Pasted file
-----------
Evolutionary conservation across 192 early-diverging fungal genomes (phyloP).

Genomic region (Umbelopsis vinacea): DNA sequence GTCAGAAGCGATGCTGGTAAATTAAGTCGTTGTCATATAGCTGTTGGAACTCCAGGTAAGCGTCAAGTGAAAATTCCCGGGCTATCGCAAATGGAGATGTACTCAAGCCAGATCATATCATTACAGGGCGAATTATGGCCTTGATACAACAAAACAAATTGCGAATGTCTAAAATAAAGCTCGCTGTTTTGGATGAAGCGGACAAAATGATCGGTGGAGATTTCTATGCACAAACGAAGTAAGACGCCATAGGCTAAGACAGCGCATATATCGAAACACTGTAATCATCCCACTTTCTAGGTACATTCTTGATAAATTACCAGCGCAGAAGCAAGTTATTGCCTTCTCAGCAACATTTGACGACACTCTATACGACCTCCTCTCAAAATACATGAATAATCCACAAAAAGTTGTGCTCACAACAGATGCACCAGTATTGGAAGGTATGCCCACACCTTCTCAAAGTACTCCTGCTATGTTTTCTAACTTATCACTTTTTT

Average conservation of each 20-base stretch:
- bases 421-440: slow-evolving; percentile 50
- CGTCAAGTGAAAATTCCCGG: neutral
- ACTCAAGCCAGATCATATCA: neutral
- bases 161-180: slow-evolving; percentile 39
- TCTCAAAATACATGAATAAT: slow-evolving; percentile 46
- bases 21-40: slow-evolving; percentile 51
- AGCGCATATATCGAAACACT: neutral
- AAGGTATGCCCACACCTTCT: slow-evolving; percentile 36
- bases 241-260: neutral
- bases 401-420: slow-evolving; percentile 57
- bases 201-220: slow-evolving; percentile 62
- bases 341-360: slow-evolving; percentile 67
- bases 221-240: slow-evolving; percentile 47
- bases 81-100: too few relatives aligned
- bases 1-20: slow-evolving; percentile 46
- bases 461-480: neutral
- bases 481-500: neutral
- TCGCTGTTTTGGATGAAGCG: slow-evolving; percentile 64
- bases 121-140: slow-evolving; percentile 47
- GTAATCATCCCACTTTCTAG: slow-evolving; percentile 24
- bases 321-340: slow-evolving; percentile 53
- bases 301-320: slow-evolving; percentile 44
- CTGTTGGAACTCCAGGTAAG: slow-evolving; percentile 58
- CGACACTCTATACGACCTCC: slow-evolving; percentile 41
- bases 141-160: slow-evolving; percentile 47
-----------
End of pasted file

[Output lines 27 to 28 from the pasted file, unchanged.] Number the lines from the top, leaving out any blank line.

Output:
- CGACACTCTATACGACCTCC: slow-evolving; percentile 41
- bases 141-160: slow-evolving; percentile 47